The Most Influencial Environmental Activis

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The UN Intergovernmental Panel on Climate Change (IPCC) has warned that we have just twelve years until catastrophic climate change becomes irreversible.

The world’s leading climate scientists agree action needs to be taken now.

Instead of the World’s current swathe of autocratic, “strong man” leaders, the world is desperately in need of environmentally-literate movements and leaders who can make the changes the world so desperately needs.

Business Optimizer considers some of the people who are leading the debate: the world’s most influential environmental activists.

Al Gore
Is Al Gore the best President America never had? If those legal decisions about the disputed vote counts in the state of Florida had gone the other way, we could be living in a very different world right now.

Instead, Gore turned his attention to environmental science; winning the Nobel prize with the Intergovernmental Panel on Climate Change for their joint work in 2007. The Nobel panel recognised “their efforts to build up and disseminate greater knowledge about man-made climate change, and to lay the foundations for the measures that are needed to counteract such change.”

His landmark documentary An Inconvenient Truth talked about “climate chaos” for the first time – arguing climate change is too benign a word for the potential effects of the environmental havoc humanity is wreaking on the planet’s delicate ecosystems. In 2017, Gore followed up with An Inconvenient Sequel in which he called for urgent action.

Naomi Klein
The award-winning journalist has penned many influential international bestsellers: No is Not Enough: Resisting Trump’s Shock Politics and Winning the World We Need (2017), This Changes

Everything: Capitalism vs The Climate (2014), The Shock Doctrine: The Rise of Disaster Capitalism (2007) and No Logo (2000).

Since This Changes Everything was published, Klein has been a vociferous campaigner. She is one of the organisers and authors of Canada’s Leap Manifesto, a blueprint for a rapid and justice-based transition from fossil fuels. In 2016, she was awarded Australia’s prestigious Sydney Peace Prize for “exposing the structural causes and responsibility for the climate crisis, for inspiring us to stand up locally, nationally and internationally to demand a new agenda for sharing the planet that respects human rights and equality, and for reminding us of the power of authentic democracy to achieve transformative change and justice.”

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Greta Thunberg
It’s not often a sixteen-year-old school girl makes such a huge impact on the world. But Thunberg’s lone protest last summer has morphed into a galvanising global movement.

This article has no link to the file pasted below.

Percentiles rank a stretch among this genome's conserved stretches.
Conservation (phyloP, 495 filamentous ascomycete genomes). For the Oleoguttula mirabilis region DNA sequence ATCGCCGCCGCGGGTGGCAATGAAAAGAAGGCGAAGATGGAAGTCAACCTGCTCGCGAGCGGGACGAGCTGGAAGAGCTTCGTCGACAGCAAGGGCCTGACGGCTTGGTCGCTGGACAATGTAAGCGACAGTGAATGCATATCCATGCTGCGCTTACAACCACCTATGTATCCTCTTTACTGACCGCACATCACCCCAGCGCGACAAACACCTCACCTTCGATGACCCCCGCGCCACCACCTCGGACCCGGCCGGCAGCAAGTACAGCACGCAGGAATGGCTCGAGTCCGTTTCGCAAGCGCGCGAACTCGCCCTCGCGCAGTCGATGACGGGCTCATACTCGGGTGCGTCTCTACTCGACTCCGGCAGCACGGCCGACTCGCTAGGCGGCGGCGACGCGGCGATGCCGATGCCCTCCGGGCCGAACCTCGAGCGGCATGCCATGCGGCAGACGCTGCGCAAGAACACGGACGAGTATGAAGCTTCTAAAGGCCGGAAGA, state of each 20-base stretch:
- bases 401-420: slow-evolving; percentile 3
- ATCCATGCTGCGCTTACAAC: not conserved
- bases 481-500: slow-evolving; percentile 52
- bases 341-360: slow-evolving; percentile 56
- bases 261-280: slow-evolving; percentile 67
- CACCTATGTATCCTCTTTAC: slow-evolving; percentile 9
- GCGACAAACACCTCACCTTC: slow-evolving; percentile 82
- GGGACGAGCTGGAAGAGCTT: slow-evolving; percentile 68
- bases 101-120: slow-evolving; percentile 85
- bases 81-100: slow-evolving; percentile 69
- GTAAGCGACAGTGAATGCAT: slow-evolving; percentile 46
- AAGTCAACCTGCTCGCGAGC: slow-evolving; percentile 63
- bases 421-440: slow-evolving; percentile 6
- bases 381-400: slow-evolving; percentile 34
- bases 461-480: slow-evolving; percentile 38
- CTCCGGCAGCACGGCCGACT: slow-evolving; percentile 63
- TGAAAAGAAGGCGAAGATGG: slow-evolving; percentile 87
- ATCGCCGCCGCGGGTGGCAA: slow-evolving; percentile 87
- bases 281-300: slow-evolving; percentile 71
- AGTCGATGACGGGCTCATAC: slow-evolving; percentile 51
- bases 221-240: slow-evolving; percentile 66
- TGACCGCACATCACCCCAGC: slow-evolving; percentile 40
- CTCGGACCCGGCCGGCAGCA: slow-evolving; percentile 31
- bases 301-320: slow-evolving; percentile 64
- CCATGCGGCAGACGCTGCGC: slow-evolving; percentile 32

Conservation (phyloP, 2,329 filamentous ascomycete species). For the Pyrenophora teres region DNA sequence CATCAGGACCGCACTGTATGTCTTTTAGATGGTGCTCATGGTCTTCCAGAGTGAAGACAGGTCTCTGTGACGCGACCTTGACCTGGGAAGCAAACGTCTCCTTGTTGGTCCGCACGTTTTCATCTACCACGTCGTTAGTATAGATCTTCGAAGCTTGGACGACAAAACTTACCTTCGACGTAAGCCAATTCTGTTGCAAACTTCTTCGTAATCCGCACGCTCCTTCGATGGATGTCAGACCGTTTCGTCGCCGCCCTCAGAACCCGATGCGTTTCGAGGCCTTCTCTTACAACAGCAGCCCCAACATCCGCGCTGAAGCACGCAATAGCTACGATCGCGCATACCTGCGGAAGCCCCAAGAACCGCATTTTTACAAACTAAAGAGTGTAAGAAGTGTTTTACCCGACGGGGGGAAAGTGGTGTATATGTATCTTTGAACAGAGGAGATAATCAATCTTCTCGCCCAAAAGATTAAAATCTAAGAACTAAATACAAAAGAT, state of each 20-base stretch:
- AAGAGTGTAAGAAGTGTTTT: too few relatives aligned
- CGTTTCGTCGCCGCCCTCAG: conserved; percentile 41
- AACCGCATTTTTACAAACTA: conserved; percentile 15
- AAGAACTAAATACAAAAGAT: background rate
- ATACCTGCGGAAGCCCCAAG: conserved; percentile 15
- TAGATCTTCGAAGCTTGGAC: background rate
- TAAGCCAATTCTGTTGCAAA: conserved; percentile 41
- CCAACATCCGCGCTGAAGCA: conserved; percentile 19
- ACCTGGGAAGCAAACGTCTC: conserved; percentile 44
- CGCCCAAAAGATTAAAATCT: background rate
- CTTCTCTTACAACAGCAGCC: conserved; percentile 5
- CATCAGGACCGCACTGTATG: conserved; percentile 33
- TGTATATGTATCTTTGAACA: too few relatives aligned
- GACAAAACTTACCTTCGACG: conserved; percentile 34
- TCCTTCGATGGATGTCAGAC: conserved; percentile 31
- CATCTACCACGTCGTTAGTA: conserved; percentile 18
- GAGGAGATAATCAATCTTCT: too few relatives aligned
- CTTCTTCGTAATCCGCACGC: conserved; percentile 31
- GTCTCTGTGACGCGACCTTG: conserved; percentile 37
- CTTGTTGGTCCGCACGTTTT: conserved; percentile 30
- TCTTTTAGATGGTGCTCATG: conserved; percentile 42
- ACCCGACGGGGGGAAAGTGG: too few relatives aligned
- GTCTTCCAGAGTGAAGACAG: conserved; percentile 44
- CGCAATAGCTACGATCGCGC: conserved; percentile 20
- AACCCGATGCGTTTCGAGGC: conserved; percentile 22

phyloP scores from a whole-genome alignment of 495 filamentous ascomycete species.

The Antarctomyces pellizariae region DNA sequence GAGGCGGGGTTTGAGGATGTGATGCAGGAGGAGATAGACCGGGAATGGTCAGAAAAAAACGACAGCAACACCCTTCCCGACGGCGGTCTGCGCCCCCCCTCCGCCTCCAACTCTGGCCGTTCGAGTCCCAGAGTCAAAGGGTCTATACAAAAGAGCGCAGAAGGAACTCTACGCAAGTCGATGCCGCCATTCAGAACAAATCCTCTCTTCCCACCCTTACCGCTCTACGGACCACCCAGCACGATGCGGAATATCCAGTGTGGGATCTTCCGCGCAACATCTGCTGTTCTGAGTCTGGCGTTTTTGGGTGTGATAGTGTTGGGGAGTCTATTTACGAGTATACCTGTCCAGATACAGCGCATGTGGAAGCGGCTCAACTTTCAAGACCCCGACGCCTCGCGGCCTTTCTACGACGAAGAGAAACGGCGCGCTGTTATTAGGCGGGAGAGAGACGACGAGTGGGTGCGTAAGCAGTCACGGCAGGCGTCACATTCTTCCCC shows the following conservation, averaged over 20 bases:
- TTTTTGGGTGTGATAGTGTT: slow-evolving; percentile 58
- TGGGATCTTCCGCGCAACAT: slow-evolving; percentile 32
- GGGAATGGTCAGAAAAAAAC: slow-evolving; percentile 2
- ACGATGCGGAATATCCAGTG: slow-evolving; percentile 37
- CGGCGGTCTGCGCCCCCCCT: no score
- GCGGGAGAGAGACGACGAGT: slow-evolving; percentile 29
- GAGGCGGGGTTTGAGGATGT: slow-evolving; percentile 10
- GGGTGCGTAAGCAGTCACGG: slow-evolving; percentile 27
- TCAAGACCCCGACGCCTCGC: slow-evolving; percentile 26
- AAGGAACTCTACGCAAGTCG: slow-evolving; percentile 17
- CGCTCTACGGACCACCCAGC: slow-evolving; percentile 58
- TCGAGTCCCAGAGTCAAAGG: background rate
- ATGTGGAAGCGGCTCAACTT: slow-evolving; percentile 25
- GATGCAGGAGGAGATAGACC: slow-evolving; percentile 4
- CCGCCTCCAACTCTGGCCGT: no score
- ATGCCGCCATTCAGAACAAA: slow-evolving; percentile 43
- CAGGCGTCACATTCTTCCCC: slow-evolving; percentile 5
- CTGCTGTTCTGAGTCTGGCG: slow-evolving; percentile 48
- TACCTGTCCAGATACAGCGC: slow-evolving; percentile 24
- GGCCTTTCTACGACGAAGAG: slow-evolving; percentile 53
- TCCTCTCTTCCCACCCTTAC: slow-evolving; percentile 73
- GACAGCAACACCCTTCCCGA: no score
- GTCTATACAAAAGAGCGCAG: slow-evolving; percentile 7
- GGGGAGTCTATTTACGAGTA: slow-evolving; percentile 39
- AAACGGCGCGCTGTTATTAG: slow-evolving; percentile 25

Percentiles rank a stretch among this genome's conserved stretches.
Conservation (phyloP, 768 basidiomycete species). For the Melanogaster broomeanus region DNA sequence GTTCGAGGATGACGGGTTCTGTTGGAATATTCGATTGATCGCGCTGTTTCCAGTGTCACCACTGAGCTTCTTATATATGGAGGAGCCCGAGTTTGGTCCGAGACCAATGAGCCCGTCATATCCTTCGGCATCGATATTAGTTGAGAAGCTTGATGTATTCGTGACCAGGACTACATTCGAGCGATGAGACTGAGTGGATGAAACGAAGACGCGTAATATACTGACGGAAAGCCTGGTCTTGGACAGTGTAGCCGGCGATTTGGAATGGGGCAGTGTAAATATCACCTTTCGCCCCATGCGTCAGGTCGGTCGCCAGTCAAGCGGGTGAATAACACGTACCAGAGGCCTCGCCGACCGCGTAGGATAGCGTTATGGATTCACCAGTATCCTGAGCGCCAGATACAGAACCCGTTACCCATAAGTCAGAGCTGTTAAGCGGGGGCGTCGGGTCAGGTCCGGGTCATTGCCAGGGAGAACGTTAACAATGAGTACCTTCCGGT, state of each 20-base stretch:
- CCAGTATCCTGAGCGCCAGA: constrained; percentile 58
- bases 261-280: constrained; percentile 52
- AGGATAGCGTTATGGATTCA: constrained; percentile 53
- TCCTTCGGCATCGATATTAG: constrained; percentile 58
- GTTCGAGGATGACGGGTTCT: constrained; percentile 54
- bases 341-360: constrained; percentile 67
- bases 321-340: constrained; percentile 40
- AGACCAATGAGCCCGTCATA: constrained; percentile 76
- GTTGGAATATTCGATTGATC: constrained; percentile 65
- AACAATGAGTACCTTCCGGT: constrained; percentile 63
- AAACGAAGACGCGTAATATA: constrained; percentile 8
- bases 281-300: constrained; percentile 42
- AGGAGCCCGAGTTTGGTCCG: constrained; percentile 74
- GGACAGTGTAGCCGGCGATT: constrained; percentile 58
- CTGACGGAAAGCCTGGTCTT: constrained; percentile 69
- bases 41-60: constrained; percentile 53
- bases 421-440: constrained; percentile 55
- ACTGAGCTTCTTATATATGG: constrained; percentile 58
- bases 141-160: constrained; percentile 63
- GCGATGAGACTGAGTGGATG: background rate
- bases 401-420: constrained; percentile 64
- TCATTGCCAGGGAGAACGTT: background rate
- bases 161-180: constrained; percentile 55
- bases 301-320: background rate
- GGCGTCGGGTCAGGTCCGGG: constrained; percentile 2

Her powerful speech at Davos inspired many children and adults alike. By encouraging fellow pupils to take time off school to protest the inaction of politicians, the movement Thunberg has inspired is challenging the world’s leaders to act. And now.

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Pavan Sukhdev
Former international banker by training, scientist, and environmental economist by passion, Pavan campaigns on sustainability and the invisible economics of nature. This work led to his appointment to head the United Nations’ “Green Economy Initiative” and the G8+5 study The Economics of Ecosystems and Biodiversity (TEEB).

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George Monbiot
The British author was presented with a United Nations Global 500 Award in 1997 by Nelson Mandela for outstanding environmental achievement. Since then, he has written several influential books: Feral: Searching for Enchantment on the Frontiers of Rewilding (2013) and Captive State: The Corporate Takeover of Britain (2000) and continues to write and campaign on environmental topics. He is the founder of The Land is Ours, a campaign for the right of access to the countryside and its resources in the United Kingdom.

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James Hansen
This former NASA scientist has been fighting the battle for American policy leaders to, first, accept climate change science and, second, act on it since the 1970s.

“All we’ve done is agree there’s a problem,” Hansen told the UK’s Guardian in 2018. “We agreed that in 1992 at the Earth summit in Rio and re-agreed it again in Paris at the 2015 climate accord.

We haven’t acknowledged what is required to solve it. Promises like Paris don’t mean much, it’s wishful thinking. It’s a hoax that governments have played on us since the 1990s.”

In his 2012 TED talk, Hansen called on us all to help him communicate the gravity and urgency of climate chaos to those in a position to do something about it.

“The solution isn’t complicated, it’s not rocket science,” Hansen has said. “Emissions aren’t going to go down if the cost of fossil fuels isn’t honest. Economists are very clear on this. We need a steadily increasing fee that is then distributed to the public.”

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